Sharpe’s sword. Bernard Cornwell

Hogan apologised in his letter because he had still not reached Teresa. The message, he knew, had travelled as far as Casatejada, but Sharpe’s wife was not there. She was further north harrying the troops of the French General Caffarelli and Hogan did not know how long it would be before she heard the news. He hoped it would be soon. Sharpe felt guilty, because he did not share Hogan’s hope. Once Teresa was in Salamanca then he would be forced to give up the company of La Marquesa. She visited most evenings, coming to the shelter beside the river, and Sharpe found himself looking forward to the visits, needing her company, and Harper kept his wonder to himself.

Major Hogan had spoken of Leroux in his letter. “You are not to concern yourself, Richard, nor to feel responsible for what happened.” That, thought Sharpe, was kind of Hogan because Sharpe was responsible. The failure nagged at him, depressed him, and he tortured himself by imagining what the Frenchman would do to La Marquesa to make her talk. She thought that Leroux was probably in the city, and Hogan agreed. “He will lie low, we think, until Salamanca is again in the hands of the French, (for that, I fear, is a possibility if we cannot bring Marmont to battle) and we must hope that his plans are frustrated. If we do fight Marmont, and win, then Leroux will have to leave Salamanca. Perhaps he has already, we do not know, but in the meantime we have put a guard on El Mirador and you are not to concern yourself with anything except a full recovery.”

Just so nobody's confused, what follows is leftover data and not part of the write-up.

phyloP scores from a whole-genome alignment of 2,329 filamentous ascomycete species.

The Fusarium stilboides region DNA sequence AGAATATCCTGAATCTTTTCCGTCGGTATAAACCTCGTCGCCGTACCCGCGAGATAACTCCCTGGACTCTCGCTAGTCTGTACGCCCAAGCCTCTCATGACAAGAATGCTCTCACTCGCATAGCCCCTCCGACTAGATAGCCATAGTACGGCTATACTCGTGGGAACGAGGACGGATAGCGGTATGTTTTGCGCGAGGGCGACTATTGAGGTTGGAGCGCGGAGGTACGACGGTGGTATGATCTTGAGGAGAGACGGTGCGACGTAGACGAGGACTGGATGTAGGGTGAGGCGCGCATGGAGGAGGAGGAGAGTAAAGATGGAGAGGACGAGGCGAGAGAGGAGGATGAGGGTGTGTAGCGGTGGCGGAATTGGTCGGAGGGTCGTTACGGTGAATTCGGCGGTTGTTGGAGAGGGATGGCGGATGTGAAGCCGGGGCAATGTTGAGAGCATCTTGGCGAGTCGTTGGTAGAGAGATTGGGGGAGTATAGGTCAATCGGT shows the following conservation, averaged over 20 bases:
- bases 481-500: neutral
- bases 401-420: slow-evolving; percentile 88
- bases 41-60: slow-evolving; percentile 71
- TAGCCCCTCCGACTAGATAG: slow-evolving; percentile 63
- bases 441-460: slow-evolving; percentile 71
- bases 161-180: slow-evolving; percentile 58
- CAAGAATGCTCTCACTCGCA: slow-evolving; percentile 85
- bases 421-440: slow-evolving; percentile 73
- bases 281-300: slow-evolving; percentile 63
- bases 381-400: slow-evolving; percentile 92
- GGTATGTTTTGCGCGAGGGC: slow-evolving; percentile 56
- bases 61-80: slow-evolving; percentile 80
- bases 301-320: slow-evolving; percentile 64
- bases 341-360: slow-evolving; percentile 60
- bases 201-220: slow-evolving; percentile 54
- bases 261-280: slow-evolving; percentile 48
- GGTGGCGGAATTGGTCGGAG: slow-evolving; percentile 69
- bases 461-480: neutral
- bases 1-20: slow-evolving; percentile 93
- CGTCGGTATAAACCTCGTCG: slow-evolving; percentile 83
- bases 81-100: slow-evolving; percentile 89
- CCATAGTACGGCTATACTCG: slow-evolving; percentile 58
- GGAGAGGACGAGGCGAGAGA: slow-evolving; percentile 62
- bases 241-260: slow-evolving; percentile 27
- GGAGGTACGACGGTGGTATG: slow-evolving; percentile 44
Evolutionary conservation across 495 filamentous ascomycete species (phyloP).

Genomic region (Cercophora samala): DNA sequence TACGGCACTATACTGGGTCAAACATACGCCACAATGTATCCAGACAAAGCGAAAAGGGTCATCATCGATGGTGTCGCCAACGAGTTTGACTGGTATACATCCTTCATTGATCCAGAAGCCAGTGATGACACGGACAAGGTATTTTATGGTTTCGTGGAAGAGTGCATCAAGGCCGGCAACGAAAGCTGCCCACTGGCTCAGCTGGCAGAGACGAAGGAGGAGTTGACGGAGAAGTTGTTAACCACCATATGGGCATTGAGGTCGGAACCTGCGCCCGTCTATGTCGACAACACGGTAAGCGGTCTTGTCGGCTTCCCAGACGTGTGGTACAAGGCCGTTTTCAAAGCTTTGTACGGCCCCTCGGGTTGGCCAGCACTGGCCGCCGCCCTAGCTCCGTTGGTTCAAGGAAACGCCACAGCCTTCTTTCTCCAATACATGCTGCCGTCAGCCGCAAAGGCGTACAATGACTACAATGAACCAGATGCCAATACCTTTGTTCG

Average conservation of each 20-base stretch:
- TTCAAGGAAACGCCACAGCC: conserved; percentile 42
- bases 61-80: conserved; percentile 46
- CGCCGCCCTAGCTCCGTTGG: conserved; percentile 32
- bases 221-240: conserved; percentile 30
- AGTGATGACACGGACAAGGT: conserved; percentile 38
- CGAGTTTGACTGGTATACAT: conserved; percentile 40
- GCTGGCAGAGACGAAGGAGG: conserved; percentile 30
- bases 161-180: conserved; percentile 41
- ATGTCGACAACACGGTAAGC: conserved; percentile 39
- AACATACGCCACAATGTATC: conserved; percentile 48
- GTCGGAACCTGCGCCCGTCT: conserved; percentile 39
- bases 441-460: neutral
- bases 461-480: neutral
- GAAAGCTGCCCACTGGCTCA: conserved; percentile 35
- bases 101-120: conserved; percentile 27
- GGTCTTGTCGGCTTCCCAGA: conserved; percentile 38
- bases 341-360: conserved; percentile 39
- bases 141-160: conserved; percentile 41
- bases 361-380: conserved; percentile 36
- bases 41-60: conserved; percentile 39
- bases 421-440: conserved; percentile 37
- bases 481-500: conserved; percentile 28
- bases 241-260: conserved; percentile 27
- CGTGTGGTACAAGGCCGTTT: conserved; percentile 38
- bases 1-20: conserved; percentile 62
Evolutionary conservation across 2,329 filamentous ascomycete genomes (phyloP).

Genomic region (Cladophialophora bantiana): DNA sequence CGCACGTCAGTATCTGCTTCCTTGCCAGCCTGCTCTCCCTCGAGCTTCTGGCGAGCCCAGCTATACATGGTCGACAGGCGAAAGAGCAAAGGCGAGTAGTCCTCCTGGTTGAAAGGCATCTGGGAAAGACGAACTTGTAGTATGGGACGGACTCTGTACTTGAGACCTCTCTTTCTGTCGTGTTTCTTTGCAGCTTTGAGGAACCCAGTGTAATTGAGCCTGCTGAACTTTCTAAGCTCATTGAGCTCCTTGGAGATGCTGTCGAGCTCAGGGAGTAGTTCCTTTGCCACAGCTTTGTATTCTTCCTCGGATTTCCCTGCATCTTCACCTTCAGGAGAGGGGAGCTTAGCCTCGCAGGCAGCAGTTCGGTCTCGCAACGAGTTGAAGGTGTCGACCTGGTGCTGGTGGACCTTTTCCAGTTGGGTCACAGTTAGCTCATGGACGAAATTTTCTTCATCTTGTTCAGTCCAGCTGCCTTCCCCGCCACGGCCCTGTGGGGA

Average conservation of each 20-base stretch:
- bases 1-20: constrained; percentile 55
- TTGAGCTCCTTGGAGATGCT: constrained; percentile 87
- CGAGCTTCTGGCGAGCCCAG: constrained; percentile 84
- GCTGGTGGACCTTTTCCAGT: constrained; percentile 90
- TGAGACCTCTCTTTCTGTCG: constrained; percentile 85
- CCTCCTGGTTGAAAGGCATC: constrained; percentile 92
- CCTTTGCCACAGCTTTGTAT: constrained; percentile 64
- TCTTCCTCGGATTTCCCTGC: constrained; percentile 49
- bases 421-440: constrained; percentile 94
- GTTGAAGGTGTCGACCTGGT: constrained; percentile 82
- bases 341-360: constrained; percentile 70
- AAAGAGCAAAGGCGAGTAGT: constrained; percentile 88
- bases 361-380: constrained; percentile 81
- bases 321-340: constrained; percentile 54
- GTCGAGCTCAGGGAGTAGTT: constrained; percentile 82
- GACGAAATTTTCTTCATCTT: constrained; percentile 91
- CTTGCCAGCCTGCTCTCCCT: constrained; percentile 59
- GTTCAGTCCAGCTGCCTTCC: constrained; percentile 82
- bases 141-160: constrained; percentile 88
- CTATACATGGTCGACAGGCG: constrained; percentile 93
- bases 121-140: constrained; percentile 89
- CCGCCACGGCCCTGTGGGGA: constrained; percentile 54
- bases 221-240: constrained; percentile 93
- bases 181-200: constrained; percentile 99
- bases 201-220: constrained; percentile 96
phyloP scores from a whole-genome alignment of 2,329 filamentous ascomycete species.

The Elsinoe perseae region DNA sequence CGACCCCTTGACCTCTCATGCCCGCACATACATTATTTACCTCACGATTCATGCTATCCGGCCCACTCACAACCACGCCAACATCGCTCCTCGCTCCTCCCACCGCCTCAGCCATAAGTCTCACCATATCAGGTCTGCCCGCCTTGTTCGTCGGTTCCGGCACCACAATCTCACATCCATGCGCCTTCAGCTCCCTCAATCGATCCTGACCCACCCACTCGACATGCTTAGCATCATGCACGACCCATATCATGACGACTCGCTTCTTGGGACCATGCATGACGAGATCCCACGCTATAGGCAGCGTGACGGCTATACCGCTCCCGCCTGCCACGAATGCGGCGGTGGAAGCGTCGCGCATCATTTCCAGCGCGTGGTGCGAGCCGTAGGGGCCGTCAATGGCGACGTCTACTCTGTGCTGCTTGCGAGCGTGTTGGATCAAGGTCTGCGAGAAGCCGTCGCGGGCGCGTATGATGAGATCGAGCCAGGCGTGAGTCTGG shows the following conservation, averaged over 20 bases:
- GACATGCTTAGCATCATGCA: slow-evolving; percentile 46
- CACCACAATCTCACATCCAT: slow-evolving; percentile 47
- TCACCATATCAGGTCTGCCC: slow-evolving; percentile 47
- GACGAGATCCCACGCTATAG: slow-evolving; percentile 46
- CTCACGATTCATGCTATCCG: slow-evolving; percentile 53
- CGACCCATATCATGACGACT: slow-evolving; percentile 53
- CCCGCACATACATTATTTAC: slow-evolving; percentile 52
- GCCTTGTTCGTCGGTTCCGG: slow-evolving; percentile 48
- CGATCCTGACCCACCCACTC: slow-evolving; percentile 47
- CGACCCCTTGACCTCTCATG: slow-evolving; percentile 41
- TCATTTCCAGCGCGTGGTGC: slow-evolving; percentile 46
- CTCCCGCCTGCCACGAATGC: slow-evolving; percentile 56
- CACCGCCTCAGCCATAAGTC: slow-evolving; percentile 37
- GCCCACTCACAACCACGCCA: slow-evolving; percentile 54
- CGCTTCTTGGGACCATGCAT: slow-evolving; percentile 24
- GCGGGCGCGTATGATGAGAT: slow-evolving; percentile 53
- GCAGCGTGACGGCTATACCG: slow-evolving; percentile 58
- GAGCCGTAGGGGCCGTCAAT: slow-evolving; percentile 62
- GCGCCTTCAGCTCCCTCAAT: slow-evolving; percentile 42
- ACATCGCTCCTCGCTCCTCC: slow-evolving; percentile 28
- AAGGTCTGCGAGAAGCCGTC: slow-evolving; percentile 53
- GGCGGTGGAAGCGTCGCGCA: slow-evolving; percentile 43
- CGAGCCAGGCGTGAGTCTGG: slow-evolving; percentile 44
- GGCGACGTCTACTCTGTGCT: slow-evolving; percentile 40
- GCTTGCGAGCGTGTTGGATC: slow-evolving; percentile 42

The mention of a guard puzzled Sharpe. La Marquesa came alone, except for her coachman, postilion, and chaperone. The coachman and postilion would wait in the servants’ quarters, the chaperone be sent to read a book in the long, gloomy library of the house, while La Marquesa went alone with Sharpe to the pillared shelter beside the river. He showed her the letter and she laughed. “It would be a little obvious, Richard, wouldn’t it? If I rode out here with an armed man riding beside me? Stop worrying.”

The next evening Lord Spears came with her and they could not hide in the small shelter. They walked in the garden, chatting, and Sharpe had to pretend, though he guessed Spears knew otherwise, that he hardly knew La Marquesa, that she had plucked him from the hospital as an object of charity, and he said ‘Ma’am’ and ‘Milady’ and felt tongue-tied and clumsy, just as he had at their first meeting. At one moment in the evening, when the sun was a glorious crimson in the west, La Marquesa went to the low wall beside the river and threw bread scraps to the ducks. Sharpe was alone with Spears. The Rifleman remembered how the cavalryman had so desperately wanted to know the identity of El Mirador; how he had quizzed Sharpe in the Plaza Mayor on the morning after the first assault on the three fortresses. Sharpe grinned at Spears. “So you found out?”

“About you and Helena? You were hardly discreet, my dear Richard, coming here to her lair.”

Sharpe shook his head. “No. I meant about El Mirador.”

An extraordinary look of alarm crossed Spears’ face. It was followed by anger and a question that was almost hissed at Sharpe. “You know?”

Sharpe nodded. “Yes.”

“What the hell do you know?”

Sharpe tried to talk calmly, to quieten Spears’ anger. “I know that we’ve put a guard on El Mirador, and I presumed that you were doing that.“

“How did you know?”

“Hogan wrote to me.” It was not the whole truth. Hogan had written that El Mirador was guarded, but he had not named names. The rest had been Sharpe’s deduction and he had not expected this near violent reaction. He tried to calm Spears again. “I’m sorry. I didn’t mean to offend.”

“No, no offence.” Spears pushed his hair back. “Christ! We’re told this is the biggest bloody secret since turning water into wine and then Hogan has to write to you! How many more people know?” Spears glanced towards La Marquesa, then back at Sharpe. “Yes I am, but for God’s sake don’t tell anyone.”

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